Notably, several Wnt genes are expressed in the posterior side as well as in the tail forming side of wounds in the Planaria and in the corresponding oral regenerating side of Nematostella, while the Wnt inhibitor sFRP is expressed in head facing wounds of Planaria and in the aboral regenerating side of Nematostella (Fig. 7). Although we cannot determine at this stage that the orthologs have a similar role in the regeneration process in these two phylogenetically remote animals, some similarities can be observed. For example, the involvement of several Wnts exhibiting early and late induction times such as Wnt4, which is initially expressed at both the regenerating sides (Fig. 3), can be likened to the key Planarian Wnt1 (WntP-1) that is initially expressed at both wound faces before becoming enriched at the posterior side [28], and induces later expressed Wnt genes. Additional examples are Frizzled1 and 10 which are orally expressed in Nematostella and may correspond to frizzled4 which is posterior in Planaria. We did not observe any polarized expression of the major effector β-catenin in Nematostella, while in Planaria it is a key posterior gene in regeneration [24]. Whether these homologous genes function similarly should be established in future perturbation experiments where the phenotypic and molecular effects can be compared.

However, some orthologs of the two species are inversely expressed with respect to the above rule. This could be seen for a group of side specific transcription factors including orthopedia (Otp), Zic, SoxB and FoxD which we found to be oral in Nematostella regeneration but are anterior in Planaria. Besides these factors, Wnt2 in Planaria is unusual as it is more anteriorly expressed in relation to all its other paralogs that are posterior oriented [28]. Most interestingly, the Wnt inhibitor Notum is orally expressed in Nematostella, while it is anterior in the Planaria [29]. This inversion of Notum expression in Planaria is of special interest as it was very recently found to represent the most early asymmetrically expressed gene in the Planaria [35], and thus orchestrates the subsequent polarization of Wnt factors [29], which is crucial for establishing the polarity of the A-P axis. Notum was found to be posteriorly induced in regeneration of the acoel worm Hofstenia [98], which resembles the Nematostella expression pattern with regard to the Wnt factors expression, and thus the Planarian regeneration scenario may be derived as compared to the basal state. It is interesting to note that we did not detect genes that are expressed in the aboral part of Nematostella which have their orthologs expressed in the posterior domain of the flat worm. A simple explanation is that besides the Wnt factors not many genes were defined in this part in Planaria, while the anterior region is more complex in term of structures and has also been more explored. However this finding could also suggest that the oral part of Nematostella has indeed similarities to both the anterior and the posterior parts of the Planaria and may attest to grand maneuvers which occurred in axis polarity along evolution.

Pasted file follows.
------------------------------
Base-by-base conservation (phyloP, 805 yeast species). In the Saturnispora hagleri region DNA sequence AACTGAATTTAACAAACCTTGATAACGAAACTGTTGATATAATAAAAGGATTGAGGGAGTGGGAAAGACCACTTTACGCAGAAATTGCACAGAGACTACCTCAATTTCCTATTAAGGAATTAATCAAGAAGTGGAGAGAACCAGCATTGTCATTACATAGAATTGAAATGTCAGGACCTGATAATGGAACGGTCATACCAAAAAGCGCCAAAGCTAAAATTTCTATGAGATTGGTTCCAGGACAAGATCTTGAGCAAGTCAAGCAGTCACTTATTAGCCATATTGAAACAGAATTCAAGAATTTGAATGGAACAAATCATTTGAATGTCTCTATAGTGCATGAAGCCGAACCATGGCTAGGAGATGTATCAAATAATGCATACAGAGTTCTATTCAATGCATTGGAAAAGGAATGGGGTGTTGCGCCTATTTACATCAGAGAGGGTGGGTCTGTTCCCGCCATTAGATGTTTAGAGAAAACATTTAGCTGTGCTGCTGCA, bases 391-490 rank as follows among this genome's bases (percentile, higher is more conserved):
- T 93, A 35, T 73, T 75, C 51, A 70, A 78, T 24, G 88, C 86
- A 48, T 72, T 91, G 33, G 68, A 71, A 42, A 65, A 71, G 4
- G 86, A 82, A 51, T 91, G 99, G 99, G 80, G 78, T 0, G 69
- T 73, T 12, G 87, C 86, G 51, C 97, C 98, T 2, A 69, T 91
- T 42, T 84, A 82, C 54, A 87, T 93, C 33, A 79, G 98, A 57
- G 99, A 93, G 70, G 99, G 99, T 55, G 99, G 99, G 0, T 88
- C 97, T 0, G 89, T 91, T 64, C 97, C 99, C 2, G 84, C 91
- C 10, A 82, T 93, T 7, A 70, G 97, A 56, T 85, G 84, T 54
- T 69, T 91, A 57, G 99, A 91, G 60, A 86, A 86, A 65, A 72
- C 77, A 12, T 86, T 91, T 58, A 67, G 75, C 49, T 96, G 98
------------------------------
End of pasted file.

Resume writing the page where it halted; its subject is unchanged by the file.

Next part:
Such changes in the polarity of gene expression along the major axis may reflect macro-evolutionary changes owing to differences in the body plan of bilaterians compared to that of radial-like symmetry in cnidarians, or in the regeneration mechanisms employed by these two evolutionary distant animals that also exhibit very different life styles. Understanding the basis for these evolutionary changes in the regeneration plan will also benefit from elucidating the gene networks involved and insight may be gained regarding the nature of changes that sculpt different body plans and the evolutionary process that shaped them. Eventually, the study of the mechanisms underlying regeneration in multiple animal models may be a most insightful approach to elucidate the molecular basis of this fascinating developmental process and may prove beneficial for future innovative injury treatments in man.

Conclusions